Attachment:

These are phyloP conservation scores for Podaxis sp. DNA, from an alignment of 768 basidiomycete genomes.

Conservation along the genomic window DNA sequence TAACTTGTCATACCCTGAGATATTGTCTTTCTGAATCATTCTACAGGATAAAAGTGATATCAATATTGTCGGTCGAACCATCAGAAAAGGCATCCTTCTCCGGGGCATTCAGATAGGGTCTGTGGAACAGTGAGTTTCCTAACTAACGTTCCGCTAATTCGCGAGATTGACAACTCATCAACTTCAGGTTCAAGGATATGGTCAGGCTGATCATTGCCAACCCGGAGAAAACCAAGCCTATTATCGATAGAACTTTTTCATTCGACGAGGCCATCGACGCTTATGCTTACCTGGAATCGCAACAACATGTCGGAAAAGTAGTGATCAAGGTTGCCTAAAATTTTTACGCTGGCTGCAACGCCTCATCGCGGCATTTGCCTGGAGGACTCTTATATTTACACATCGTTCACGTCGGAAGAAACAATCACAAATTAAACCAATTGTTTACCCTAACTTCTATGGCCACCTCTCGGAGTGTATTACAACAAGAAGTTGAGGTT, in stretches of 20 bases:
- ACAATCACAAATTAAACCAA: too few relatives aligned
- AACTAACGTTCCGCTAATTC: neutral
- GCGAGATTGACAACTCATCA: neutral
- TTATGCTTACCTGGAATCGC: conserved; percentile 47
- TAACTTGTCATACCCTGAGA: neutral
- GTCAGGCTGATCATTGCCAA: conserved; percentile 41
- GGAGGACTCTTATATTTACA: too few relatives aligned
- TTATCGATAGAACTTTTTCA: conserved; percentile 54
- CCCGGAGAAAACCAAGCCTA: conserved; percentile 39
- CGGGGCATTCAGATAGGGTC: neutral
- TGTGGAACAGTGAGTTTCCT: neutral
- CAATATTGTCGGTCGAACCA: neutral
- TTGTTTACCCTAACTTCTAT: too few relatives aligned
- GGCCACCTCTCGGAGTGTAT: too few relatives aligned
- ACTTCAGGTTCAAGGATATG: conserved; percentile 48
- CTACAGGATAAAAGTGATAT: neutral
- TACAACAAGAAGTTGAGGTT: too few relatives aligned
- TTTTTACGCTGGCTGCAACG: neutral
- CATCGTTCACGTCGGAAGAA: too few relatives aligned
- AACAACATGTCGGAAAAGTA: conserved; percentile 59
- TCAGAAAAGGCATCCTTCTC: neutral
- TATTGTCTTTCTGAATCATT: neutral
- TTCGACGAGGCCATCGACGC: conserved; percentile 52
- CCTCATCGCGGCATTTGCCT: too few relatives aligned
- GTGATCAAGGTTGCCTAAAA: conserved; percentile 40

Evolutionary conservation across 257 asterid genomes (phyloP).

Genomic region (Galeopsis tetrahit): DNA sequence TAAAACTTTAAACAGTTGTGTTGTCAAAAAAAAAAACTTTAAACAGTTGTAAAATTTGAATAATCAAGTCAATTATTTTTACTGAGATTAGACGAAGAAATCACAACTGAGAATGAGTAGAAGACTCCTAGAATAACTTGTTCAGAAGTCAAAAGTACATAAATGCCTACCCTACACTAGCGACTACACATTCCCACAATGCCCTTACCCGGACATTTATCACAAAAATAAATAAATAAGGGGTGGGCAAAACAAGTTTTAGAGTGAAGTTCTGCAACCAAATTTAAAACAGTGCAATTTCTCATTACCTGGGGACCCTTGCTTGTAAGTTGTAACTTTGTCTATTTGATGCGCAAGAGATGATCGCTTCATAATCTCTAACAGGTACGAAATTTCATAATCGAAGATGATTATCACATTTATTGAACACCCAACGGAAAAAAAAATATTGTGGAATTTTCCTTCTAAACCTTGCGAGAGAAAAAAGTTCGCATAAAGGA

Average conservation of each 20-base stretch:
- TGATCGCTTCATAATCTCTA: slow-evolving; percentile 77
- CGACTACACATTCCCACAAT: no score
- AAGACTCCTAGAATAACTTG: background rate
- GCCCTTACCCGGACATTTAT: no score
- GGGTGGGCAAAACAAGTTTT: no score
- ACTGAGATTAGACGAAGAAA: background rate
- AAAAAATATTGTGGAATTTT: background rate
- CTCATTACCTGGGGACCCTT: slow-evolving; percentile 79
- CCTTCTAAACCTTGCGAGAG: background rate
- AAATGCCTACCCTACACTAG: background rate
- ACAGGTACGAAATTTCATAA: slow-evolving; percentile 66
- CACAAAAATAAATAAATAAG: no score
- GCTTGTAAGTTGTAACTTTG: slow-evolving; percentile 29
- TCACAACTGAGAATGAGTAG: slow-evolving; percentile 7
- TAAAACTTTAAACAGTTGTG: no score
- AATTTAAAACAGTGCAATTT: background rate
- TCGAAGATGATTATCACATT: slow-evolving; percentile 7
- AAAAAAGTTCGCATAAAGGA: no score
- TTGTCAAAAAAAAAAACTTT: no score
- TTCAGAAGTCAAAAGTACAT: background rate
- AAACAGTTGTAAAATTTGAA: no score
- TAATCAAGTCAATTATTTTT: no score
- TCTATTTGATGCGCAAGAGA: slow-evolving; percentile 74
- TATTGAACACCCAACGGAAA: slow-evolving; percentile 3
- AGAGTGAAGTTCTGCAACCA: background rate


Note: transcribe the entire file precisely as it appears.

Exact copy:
These are phyloP conservation scores for Podaxis sp. DNA, from an alignment of 768 basidiomycete genomes.

Conservation along the genomic window DNA sequence TAACTTGTCATACCCTGAGATATTGTCTTTCTGAATCATTCTACAGGATAAAAGTGATATCAATATTGTCGGTCGAACCATCAGAAAAGGCATCCTTCTCCGGGGCATTCAGATAGGGTCTGTGGAACAGTGAGTTTCCTAACTAACGTTCCGCTAATTCGCGAGATTGACAACTCATCAACTTCAGGTTCAAGGATATGGTCAGGCTGATCATTGCCAACCCGGAGAAAACCAAGCCTATTATCGATAGAACTTTTTCATTCGACGAGGCCATCGACGCTTATGCTTACCTGGAATCGCAACAACATGTCGGAAAAGTAGTGATCAAGGTTGCCTAAAATTTTTACGCTGGCTGCAACGCCTCATCGCGGCATTTGCCTGGAGGACTCTTATATTTACACATCGTTCACGTCGGAAGAAACAATCACAAATTAAACCAATTGTTTACCCTAACTTCTATGGCCACCTCTCGGAGTGTATTACAACAAGAAGTTGAGGTT, in stretches of 20 bases:
- ACAATCACAAATTAAACCAA: too few relatives aligned
- AACTAACGTTCCGCTAATTC: neutral
- GCGAGATTGACAACTCATCA: neutral
- TTATGCTTACCTGGAATCGC: conserved; percentile 47
- TAACTTGTCATACCCTGAGA: neutral
- GTCAGGCTGATCATTGCCAA: conserved; percentile 41
- GGAGGACTCTTATATTTACA: too few relatives aligned
- TTATCGATAGAACTTTTTCA: conserved; percentile 54
- CCCGGAGAAAACCAAGCCTA: conserved; percentile 39
- CGGGGCATTCAGATAGGGTC: neutral
- TGTGGAACAGTGAGTTTCCT: neutral
- CAATATTGTCGGTCGAACCA: neutral
- TTGTTTACCCTAACTTCTAT: too few relatives aligned
- GGCCACCTCTCGGAGTGTAT: too few relatives aligned
- ACTTCAGGTTCAAGGATATG: conserved; percentile 48
- CTACAGGATAAAAGTGATAT: neutral
- TACAACAAGAAGTTGAGGTT: too few relatives aligned
- TTTTTACGCTGGCTGCAACG: neutral
- CATCGTTCACGTCGGAAGAA: too few relatives aligned
- AACAACATGTCGGAAAAGTA: conserved; percentile 59
- TCAGAAAAGGCATCCTTCTC: neutral
- TATTGTCTTTCTGAATCATT: neutral
- TTCGACGAGGCCATCGACGC: conserved; percentile 52
- CCTCATCGCGGCATTTGCCT: too few relatives aligned
- GTGATCAAGGTTGCCTAAAA: conserved; percentile 40

Evolutionary conservation across 257 asterid genomes (phyloP).

Genomic region (Galeopsis tetrahit): DNA sequence TAAAACTTTAAACAGTTGTGTTGTCAAAAAAAAAAACTTTAAACAGTTGTAAAATTTGAATAATCAAGTCAATTATTTTTACTGAGATTAGACGAAGAAATCACAACTGAGAATGAGTAGAAGACTCCTAGAATAACTTGTTCAGAAGTCAAAAGTACATAAATGCCTACCCTACACTAGCGACTACACATTCCCACAATGCCCTTACCCGGACATTTATCACAAAAATAAATAAATAAGGGGTGGGCAAAACAAGTTTTAGAGTGAAGTTCTGCAACCAAATTTAAAACAGTGCAATTTCTCATTACCTGGGGACCCTTGCTTGTAAGTTGTAACTTTGTCTATTTGATGCGCAAGAGATGATCGCTTCATAATCTCTAACAGGTACGAAATTTCATAATCGAAGATGATTATCACATTTATTGAACACCCAACGGAAAAAAAAATATTGTGGAATTTTCCTTCTAAACCTTGCGAGAGAAAAAAGTTCGCATAAAGGA

Average conservation of each 20-base stretch:
- TGATCGCTTCATAATCTCTA: slow-evolving; percentile 77
- CGACTACACATTCCCACAAT: no score
- AAGACTCCTAGAATAACTTG: background rate
- GCCCTTACCCGGACATTTAT: no score
- GGGTGGGCAAAACAAGTTTT: no score
- ACTGAGATTAGACGAAGAAA: background rate
- AAAAAATATTGTGGAATTTT: background rate
- CTCATTACCTGGGGACCCTT: slow-evolving; percentile 79
- CCTTCTAAACCTTGCGAGAG: background rate
- AAATGCCTACCCTACACTAG: background rate
- ACAGGTACGAAATTTCATAA: slow-evolving; percentile 66
- CACAAAAATAAATAAATAAG: no score
- GCTTGTAAGTTGTAACTTTG: slow-evolving; percentile 29
- TCACAACTGAGAATGAGTAG: slow-evolving; percentile 7
- TAAAACTTTAAACAGTTGTG: no score
- AATTTAAAACAGTGCAATTT: background rate
- TCGAAGATGATTATCACATT: slow-evolving; percentile 7
- AAAAAAGTTCGCATAAAGGA: no score
- TTGTCAAAAAAAAAAACTTT: no score
- TTCAGAAGTCAAAAGTACAT: background rate
- AAACAGTTGTAAAATTTGAA: no score
- TAATCAAGTCAATTATTTTT: no score
- TCTATTTGATGCGCAAGAGA: slow-evolving; percentile 74
- TATTGAACACCCAACGGAAA: slow-evolving; percentile 3
- AGAGTGAAGTTCTGCAACCA: background rate